Sabinoso wilderness study area, oil and gas; Pinto Mountain, CA, zero acres--this is by the Bureau of Land Management--zero acres were deemed suitable for wilderness. Yet we are going to put that area in a wilderness classification. Beauty Mountain, CA, no wilderness is recommended for this wilderness study area. The wilderness values for most of the area are not outstanding at all and commonplace.
Little Jackson, Big Jackson, wilderness study area, Idaho, natural gas pipeline between it and a supposed source of minerals; Bruno River wilderness study area, geothermal resources are found at the northern and southern ends of it. The solitude of this area is frequently disrupted by flying military aircraft utilizing the U.S. Air Force bombing range just east of the wilderness study area.
I can go through Oregon, Idaho, Washington--and we will go through the rest of them before this debate is over--but the fact is, we are not even paying attention to what the law says. When we have a study that says we shouldn't be, we are putting them in wilderness areas anyway.
One of the things I would like to do is commend to my colleagues highlights of GAO-09-425T, a study released March 3, 2009, on the Department of the Interior by the GAO. I would bet my colleagues a nickel against a penny, or any multiple of that, that less than one person in the Senate besides myself has read this report because you can't read this report and come out and vote on this bill. This is the Government Accountability Office. What they say is, the Department of the Interior is essentially poorly run, poorly managed, and the safety and welfare of our people who are on BLM lands and in the national parks is at risk because of the poor management and the lack of oversight that has been carried out by Congress.
It is the very same committee that brings us this bill.
Mr. President, I also commend to my colleagues the testimony of Mary Kendall, the acting inspector general for the Department of the Interior, her statement before the U.S. House of Representatives Committee on Appropriations Subcommittee on the Interior, Environment, and Related Agencies. When you read it, it will scare you to death. Here is what the internal inspector general is saying, and it mirrors what the GAO is saying. Yet this has received zero consideration from the authors of this bill; otherwise, we would see an opportunity to fix the problems that are outlined in these two documents in this bill. There has been no consideration to fix the problems and no significant oversight.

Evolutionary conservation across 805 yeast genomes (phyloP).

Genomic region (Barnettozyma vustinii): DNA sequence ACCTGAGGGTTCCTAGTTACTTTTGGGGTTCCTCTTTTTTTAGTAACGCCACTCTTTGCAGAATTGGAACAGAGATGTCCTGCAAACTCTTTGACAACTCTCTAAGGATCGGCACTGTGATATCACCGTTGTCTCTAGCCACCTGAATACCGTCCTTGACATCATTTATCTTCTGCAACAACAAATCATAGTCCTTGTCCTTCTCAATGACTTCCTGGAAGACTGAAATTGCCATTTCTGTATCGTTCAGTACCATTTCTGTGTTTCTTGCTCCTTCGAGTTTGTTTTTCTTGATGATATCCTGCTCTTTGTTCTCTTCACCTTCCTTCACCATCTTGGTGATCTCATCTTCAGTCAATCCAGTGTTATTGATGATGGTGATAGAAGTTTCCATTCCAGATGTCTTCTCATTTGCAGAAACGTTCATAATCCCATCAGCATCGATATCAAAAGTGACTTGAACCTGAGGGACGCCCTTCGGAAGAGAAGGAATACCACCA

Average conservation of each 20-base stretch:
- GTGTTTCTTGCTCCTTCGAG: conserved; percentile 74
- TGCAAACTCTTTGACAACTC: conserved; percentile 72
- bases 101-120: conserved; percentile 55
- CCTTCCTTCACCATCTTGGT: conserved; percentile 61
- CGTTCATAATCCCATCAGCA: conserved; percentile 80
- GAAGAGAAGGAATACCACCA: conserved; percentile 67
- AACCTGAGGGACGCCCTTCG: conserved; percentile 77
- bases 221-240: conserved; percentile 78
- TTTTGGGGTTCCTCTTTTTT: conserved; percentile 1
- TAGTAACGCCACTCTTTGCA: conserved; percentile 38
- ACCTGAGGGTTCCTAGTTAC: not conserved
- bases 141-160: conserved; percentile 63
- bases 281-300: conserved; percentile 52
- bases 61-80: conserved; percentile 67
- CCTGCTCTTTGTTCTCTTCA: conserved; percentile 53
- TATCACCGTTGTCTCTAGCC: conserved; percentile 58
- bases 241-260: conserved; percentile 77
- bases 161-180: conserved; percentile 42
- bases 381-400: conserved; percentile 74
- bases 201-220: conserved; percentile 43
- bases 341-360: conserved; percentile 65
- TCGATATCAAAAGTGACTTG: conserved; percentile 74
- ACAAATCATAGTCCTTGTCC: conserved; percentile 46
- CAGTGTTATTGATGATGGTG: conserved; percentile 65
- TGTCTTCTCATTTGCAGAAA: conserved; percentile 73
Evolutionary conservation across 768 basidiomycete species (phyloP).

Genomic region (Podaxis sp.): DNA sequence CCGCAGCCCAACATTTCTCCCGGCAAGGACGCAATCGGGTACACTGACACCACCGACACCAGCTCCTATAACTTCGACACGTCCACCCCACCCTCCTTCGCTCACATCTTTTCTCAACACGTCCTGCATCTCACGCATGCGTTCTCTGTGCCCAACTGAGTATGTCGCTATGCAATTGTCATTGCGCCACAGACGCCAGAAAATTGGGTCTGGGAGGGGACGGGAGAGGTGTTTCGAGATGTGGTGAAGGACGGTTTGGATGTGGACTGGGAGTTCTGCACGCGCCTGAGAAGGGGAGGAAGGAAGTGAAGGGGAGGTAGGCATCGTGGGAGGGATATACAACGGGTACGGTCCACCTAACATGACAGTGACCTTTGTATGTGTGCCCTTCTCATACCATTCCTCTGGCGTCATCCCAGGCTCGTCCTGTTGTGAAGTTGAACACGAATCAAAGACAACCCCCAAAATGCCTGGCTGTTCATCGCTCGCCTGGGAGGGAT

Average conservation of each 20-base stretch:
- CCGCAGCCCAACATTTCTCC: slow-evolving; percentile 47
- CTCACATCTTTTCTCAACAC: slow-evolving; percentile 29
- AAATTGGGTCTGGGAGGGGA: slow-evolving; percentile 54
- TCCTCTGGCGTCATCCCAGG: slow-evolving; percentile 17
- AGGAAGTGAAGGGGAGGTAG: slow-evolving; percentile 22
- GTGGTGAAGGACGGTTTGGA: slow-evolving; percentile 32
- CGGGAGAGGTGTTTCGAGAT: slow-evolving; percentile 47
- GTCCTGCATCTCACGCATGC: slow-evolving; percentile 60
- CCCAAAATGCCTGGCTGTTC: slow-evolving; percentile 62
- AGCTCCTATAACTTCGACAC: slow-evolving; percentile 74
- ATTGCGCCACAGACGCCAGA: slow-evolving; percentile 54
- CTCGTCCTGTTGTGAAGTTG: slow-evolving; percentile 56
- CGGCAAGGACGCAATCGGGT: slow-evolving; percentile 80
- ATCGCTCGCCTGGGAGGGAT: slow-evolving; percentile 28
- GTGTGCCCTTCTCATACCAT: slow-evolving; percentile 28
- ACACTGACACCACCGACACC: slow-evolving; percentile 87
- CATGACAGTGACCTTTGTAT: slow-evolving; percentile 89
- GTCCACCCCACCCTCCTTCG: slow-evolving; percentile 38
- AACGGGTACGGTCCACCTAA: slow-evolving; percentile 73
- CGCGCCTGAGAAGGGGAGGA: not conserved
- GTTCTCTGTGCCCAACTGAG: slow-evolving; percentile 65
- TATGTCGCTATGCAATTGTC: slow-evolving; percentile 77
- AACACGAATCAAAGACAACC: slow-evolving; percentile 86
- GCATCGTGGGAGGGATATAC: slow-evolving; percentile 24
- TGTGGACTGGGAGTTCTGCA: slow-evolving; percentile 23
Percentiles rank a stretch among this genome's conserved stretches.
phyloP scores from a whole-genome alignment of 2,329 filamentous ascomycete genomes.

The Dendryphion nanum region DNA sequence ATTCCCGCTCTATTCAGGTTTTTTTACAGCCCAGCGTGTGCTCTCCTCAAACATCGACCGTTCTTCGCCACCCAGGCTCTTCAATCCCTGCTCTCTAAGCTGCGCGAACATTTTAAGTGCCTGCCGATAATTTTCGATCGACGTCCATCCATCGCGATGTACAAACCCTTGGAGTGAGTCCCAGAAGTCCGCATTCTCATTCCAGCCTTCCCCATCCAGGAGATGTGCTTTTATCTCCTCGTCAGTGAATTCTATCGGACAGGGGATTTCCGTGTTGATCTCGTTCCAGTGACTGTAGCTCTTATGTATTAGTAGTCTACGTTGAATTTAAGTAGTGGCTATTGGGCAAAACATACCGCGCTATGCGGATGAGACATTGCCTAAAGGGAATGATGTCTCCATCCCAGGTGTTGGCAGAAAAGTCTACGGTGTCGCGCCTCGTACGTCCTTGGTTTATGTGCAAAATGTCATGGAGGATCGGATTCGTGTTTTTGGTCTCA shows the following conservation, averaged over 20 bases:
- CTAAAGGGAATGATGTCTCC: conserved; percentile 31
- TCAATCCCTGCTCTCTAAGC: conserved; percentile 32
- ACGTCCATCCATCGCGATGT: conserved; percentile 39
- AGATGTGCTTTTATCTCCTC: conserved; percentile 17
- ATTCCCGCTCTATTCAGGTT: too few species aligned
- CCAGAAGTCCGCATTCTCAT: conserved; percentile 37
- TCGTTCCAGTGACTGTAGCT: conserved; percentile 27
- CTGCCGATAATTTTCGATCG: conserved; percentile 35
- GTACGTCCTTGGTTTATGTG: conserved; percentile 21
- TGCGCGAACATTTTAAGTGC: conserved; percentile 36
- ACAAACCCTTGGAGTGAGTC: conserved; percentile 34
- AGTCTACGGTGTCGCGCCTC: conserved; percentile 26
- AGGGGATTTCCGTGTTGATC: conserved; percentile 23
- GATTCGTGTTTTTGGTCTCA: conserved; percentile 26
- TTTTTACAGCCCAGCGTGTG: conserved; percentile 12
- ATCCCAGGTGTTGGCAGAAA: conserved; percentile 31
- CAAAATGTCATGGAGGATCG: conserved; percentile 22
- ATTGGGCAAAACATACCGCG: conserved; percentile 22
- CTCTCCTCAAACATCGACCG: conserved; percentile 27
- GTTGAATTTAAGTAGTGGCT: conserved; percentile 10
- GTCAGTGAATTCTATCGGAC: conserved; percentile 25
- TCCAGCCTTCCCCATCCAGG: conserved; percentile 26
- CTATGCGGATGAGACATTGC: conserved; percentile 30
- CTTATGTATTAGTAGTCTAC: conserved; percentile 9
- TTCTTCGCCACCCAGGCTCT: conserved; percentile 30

What does it find? At no point during their testimony did they agree that it was a good idea to add any additional responsibilities to the Department of the Interior, based on what has been found: We find ourselves in the biggest mess in terms of maintenance. There is actually a public safety and health issue for people who are visiting our parks highlighted throughout both of these reports. There is no attempt to fix that, no attempt to authorize the money to get the backlog caught up with what we presently have and should be taking care of. There is no attempt whatsoever.
In the GAO report--I quoted almost $9 billion--they are saying it is between $13.2 billion and $19.4 billion to get our national parks up to date and manage the things we should be managing. In contrast, the entire budget for the Department of the Interior in 2007 was under $11 billion. We are going to take significant moneys that should be spent on the backlog of repair and maintenance and we are going to use that to implement this 1,243-page bill. I don't get it. I don't understand the lack of common sense. I understand the political drive. I understand we want to do things for people back at home. But I don't understand why there hasn't been a change in behavior given the economic situation we are in. I flat don't get it. I guess I have a lot to learn about politics.
The GAO wasn't necessarily critical of the management of the Department of the Interior, they were really critical of Congress. They said that although Interior has made a concentrated effort to address its deferred backlog, the dollar estimate of the backlog has continued to escalate. It sounds as if they need help. The last thing they need is another 3 million acres for which they have to be responsible. They classify the backlog into four categories: roads, bridges, and trails, between $6 billion and $9 billion; buildings, including historic buildings, between $2 billion and $3.5 billion; irrigation, dams, and other water structures, between $2.4 billion and $3.6 billion; recreation sites and fisheries, between $2 billion and $2.93 billion.
The Department of Interior by itself manages more than 500 million acres of Federal land, more than 1.8 billion acres of the Outer Continental Shelf, and its 70,000 employees working in 2,400 locations. Yet congressional leadership intends to add another 3 million acres and hundreds of new commitments to DOI in this bill.